It's rather beautiful seeing all four candles lit on the Advent wreath.
It's also rather terrifying: there's only a few days left!
Thursday is generally my day off each week,
and this past Thursday was earmarked for Christmas shopping.
I put more than 200 miles on the car making my rounds,
and found myself on many a wild goose chase:
items out of stock, store staffers nowhere to be found,
stores closed, one store gone right out of business.
Many of the other folks I encountered—
whether they were employees or customers—
looked like they were enjoying themselves
just about as much as I was.
As my baby sister sarcastically put it in an email the other day,
Christmas shopping is “essentially
a winter wonderland of love, peace, and joy!”
When I pulled back into Malone a little after 9 o’clock that night,
I wasn’t exactly brimming with Christmas cheer;
I was exhausted…and rapidly approaching cranky.
So much to do…so little time to do it!
“Mary set out and traveled…in haste…”
As this Sunday we hear again the story of the Visitation,
it can seem that even our Blessed Mother
has been caught up in the pre-holiday rush!
But Mary’s not running off to the mall in suburban Nazareth
to shop for the nursery or register in advance of a baby shower.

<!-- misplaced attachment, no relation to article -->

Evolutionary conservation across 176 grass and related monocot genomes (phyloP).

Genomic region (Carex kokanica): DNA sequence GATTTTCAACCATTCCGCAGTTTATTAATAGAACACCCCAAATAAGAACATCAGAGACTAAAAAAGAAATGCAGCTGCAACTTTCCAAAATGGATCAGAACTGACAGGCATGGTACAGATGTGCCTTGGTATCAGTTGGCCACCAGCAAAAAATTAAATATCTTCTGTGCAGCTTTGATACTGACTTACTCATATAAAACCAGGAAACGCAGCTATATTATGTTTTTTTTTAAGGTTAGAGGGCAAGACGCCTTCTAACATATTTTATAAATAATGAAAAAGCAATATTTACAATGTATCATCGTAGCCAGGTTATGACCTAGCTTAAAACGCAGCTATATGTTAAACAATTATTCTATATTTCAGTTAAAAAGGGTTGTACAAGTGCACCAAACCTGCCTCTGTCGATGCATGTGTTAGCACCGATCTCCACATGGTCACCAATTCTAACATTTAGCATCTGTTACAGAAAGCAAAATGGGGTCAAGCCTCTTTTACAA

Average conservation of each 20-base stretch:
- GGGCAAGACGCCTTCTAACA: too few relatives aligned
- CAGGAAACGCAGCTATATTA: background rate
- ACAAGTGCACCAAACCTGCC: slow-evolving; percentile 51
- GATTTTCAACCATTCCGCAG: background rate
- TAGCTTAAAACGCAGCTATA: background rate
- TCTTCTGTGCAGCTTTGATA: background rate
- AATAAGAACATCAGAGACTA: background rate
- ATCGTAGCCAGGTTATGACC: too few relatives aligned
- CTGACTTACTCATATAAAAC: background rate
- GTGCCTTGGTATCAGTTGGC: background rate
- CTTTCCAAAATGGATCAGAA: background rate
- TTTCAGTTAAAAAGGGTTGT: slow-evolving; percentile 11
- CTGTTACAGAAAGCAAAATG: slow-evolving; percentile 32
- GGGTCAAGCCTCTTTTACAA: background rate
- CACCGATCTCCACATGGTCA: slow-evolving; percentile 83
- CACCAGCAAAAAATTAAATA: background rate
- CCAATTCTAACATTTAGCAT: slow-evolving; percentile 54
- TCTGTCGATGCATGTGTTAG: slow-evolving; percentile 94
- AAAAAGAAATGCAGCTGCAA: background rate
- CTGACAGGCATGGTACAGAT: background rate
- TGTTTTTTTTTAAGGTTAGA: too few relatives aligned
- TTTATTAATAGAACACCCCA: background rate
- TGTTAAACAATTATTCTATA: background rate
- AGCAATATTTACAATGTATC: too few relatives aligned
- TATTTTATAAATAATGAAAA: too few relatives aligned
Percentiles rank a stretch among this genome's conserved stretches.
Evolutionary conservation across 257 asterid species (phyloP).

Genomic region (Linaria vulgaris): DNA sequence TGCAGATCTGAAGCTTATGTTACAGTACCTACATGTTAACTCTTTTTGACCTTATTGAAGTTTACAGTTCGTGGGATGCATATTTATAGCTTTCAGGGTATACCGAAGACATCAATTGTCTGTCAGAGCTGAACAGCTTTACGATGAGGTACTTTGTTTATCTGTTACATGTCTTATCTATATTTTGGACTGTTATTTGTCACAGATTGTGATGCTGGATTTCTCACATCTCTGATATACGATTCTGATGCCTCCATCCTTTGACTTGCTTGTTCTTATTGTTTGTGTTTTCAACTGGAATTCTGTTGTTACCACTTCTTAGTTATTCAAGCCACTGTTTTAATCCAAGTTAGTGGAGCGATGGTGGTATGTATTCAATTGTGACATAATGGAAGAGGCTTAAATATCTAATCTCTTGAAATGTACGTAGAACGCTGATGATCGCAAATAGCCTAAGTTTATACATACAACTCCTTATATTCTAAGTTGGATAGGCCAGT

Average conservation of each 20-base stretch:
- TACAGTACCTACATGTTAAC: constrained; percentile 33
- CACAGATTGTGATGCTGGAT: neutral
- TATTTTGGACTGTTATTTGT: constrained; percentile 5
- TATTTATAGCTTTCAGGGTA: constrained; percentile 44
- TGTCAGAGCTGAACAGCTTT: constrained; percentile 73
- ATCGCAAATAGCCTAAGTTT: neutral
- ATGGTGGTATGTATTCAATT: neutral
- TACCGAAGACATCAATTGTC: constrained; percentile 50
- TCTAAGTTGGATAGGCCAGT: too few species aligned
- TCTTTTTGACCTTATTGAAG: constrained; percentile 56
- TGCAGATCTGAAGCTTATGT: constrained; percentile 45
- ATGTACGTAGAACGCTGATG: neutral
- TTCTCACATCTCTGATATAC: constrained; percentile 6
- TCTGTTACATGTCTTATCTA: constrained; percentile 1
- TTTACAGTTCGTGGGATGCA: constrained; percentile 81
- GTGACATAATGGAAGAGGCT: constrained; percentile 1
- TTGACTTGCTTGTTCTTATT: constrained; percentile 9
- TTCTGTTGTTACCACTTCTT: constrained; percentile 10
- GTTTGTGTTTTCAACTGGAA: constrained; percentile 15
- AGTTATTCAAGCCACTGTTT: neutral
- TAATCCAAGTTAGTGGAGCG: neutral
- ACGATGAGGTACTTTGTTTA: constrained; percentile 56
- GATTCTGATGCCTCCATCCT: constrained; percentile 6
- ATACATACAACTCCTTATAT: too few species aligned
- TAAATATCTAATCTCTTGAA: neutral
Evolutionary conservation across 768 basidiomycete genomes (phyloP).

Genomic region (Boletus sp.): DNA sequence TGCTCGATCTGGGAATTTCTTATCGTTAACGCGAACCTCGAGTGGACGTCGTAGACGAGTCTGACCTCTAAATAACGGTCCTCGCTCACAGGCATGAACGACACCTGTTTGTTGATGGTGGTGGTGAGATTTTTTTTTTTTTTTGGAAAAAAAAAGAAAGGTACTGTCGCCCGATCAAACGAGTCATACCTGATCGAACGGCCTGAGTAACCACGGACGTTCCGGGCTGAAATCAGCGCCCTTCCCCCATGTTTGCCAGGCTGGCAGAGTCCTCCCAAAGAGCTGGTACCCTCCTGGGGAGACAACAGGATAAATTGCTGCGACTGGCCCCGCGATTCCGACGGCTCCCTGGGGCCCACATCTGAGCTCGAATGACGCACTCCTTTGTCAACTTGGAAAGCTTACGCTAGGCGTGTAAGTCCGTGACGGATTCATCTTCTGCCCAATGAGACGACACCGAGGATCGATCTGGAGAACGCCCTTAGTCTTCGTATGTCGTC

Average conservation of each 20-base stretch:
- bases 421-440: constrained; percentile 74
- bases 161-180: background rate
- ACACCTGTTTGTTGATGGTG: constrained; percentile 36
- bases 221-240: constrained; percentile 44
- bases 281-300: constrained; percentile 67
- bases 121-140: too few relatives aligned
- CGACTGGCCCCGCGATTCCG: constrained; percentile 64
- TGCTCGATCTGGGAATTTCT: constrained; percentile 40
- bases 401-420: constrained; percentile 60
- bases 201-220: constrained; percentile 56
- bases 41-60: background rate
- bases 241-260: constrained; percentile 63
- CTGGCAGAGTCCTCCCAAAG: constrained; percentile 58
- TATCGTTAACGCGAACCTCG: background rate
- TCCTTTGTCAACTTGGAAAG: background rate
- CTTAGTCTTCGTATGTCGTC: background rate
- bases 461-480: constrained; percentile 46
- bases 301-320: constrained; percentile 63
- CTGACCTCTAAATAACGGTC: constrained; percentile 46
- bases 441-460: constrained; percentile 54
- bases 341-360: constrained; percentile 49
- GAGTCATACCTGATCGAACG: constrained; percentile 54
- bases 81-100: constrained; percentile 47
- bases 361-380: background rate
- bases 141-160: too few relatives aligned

Many have assumed that her quick action
is an indicator of her abundant charity—
although pregnant herself, rushing to help her aged cousin
who’s now quite astonishingly with child…
…but if that were solely the case,
Mary would have probably stayed put
until little John the Baptist was actually born,
and not returned home a whole month early (Lk 1:56).
So…why the rush?
When the angel Gabriel appeared to Mary
and announced to her
that she would bear the Only Begotten Son of God,
the good news came with the promise of a miraculous sign:
that Elizabeth, even though long barren, was now pregnant, too.
The sign was Mary’s invitation to go—
not so much to verify the Lord’s word
as to experience firsthand
that, “nothing,” in fact, “will be impossible for God” (Lk 1:37)
And so, much like a band of shepherds
will also later do at the prompting of angels,
Mary hastens to see the sign—
a swift and determined movement of her heart
even more than of her feet along the roads of Judah.
In my experience, anyway,
all the rushing about at this time of year
tends to cause me to miss out—
to race right by the people and things that ought to matter most:
the family and friends for whom I’m shopping;
God’s sacred, saving purpose
which set this frenzy in motion in the first place.
In our haste to merrily mark the Savior’s birth,
we’re moving so fast that we can fail to see and recognize his face.
We need to learn and relearn from Mary’s urgency,
which isn’t motivated by societal or sentimental expectations,
but by the fervor and zeal, by the joy and enthusiasm of her faith.
Maybe we need to set down our shopping bags for a spell
so that our hearts, like Mary’s, can race to see the signs
the Lord’s performing right here among us
and get as close as possible to their heavenly source.
May these last few days of Advent be for us
about more than simply hurrying to meet a December 25th deadline.
Let our haste—now and always—
be to see the signs of where and how
the Lord is still working wonders in our lives.